“The Redmi 2 should be a worthy option for those looking for 4G on a shoestring”
[Update]: The Xiaomi Redmi 2 has been launched in India for Rs 6,999.
Each time we review a budget Android smartphone these days, we can’t help but be amazed at the capable options available. Not too long ago, buying a budget smartphone meant compromising on various keys aspects, right from the all-important performance to build quality. Not anymore. This revolution (and believe us when we say that ‘revolution’ is the right word to describe this phenomenon) began sometime last year, and we have brands like Motorola, Xiaomi and ASUS to thank for it. Since then, many others have boarded the same bus, but you’d be hard pressed to find a matching option from a tier one brand like Samsung or HTC. The point is, that if you aren’t fixated with a tier one brand, your money can get you a fairly capable daily driver without paying through the nose. If we were to zero in one brand that has helped change the landscape, it’d probably be Xiaomi. From a relatively unknown company in India when it launched, to a name that has managed to win over the hearts and minds of Indian users through its sensibly-priced offerings, Xiaomi has moved from strength to strength. Making its debut in the country with the loaded yet elusive Mi 3, it went on to introduce other VFM devices like the budget Redmi 1s, the affordable phablet Redmi Note (review) and its 4G cousin (review), and more recently, the new flagship, the Mi 4 (review). All of these devices have been quite popular with buyers in India, and it’d be tough for us to pick a hot favourite. But if we were to do so, we’d probably single out the Redmi 1s (review). It may be the cheapest in the lot, but it brought smiles to many a satisfied user with what it offered for a pocket-friendly price of Rs 5,999. With that in mind, it wouldn’t be unjustified to feel excited about device that succeeds the Redmi 1s as Xiaomi’s next budget offering, the Redmi 2.
Apart from other changes, the Redmi 2 (first impressions | FAQs) brings one very notable feature that was missing in the earlier model – 4G support. And with 4G being the next big thing in India, this adds to its sheen quite a bit. The phone hasn’t been introduced in India yet, but Xiaomi has confirmed that it will be coming soon. We procured one from China to check it out closely, and now that we’ve done that, it’s time for the full lowdown.
Let’s face it… the Redmi 2 isn’t going to dazzle you with its looks. Sure, our white unit looks fine, and the brand is selling the device in China in a variety of hues… but it remains to be seen whether those options will be available to buy in India when the phone launches here or not. Like the Redmi 1s, Xiaomi may just launch the staid grey variant here and sell differently-coloured back panels as optional accessories.
And if you’ve seen the Redmi 1s, you already know how its successor looks like. Notably though, the Redmi 2 (pictured on the left) features more rounded corners and is marginally smaller than the older model, though this may not be immediately apparent unless you put the two side-by-side.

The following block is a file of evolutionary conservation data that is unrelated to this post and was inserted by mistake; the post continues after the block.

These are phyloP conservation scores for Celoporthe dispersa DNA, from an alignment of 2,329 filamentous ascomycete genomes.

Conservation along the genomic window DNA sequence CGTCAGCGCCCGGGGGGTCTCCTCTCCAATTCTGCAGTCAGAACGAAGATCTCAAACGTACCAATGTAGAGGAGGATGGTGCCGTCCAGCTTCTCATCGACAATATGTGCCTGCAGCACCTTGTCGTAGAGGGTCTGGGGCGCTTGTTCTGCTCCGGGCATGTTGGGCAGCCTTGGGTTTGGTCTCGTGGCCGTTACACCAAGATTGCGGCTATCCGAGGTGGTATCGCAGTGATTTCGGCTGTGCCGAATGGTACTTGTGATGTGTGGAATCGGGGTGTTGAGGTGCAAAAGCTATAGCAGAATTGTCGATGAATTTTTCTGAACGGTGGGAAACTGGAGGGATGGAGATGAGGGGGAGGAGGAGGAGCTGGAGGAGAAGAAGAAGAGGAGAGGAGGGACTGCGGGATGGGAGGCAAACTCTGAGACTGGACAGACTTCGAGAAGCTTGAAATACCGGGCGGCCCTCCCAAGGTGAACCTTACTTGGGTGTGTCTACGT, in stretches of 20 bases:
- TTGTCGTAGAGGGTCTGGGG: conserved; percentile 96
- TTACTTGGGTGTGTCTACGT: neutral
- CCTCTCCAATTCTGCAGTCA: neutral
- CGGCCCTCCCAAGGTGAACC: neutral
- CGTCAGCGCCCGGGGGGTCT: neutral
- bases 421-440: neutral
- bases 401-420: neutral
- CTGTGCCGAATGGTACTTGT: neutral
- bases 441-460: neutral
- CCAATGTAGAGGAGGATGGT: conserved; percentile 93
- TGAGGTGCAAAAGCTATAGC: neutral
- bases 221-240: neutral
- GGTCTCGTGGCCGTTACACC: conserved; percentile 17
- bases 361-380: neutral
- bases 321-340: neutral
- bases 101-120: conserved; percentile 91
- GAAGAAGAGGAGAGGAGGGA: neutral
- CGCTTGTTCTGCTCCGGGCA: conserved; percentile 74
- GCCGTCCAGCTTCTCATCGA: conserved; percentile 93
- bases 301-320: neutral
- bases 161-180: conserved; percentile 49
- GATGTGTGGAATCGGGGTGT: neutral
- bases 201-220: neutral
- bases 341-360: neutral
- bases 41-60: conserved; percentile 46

The overall design is the same – with the power key and volume rocker on the right, headphone socket on top and micro-USB port at the bottom. The screen dominates the fascia, with the usual earpiece, sensors and front camera on top, and a set of three non-backlit capacitive keys at the bottom. The keys are highlighted in bright red to improve visibility in dark environs.
The rear panel opens to reveal the removable battery, microSD card slot and a pair of micro-SIM slots. The latter is noteworthy, since the Redmi 1s accepts a pair of regular mini-SIMs. The build seems reasonably good, though a tad plasticky.
The Redmi 2 can’t really boast of much improvement in the screen department too, as it offers the same 4.7-inch display with 720p resolution. The Redmi 1s was a game-changer in offering a screen of this resolution at a budget price point, and the refreshed device is no different. We can’t find fault with it, especially considering that the new device would be a budget offering too.
The touch response is smooth, the colours lively, and the graphics sharp. And despite the slew of capable options with 720p screens in the affordable segment that exist now, the Redmi 2 is still a strong contender as far as screen capabilities are concerned.
We won’t mince words and go right out and say it – Xiaomi’s MIUI is one of the most loaded and feature-rich platforms we’ve tried. We’ve covered it in detail in our reviews of Xiaomi smartphones, talking about the customisability (including the extensive theme support) and other special features such as the built in security suite, call and message blocker, and the private area for SMSes, along with tons of other small yet handy features such as the call recorder. The attention to detail is just mind boggling, and experiencing the clock app that makes the phone vibrate subtly in sync with the seconds hand should be enough to know what we mean. While this particular feature is missing from MIUI v6, the latest refresh of the platform that the Redmi 2 runs, that doesn’t make it any less loaded.
The same update is rolling out to other Xiaomi smartphones too, and brings in a totally different look and feel to the interface. If you’ve tried a Xiaomi phone running the older iteration, you’ll find that the new build features a neat, flatter look, with cleaner fonts and peppy visuals.
Most of the features we’ve seen earlier are all there, including theme support, head-up notifications, the private, password-protected area for SMS messages, the security suite that includes a cache cleaner, data monitor, blocklist, battery manager, anti-virus and a permissions manager etc. The handy Lite Mode we saw on its predecessor and the likes of the Redmi Note is around as well.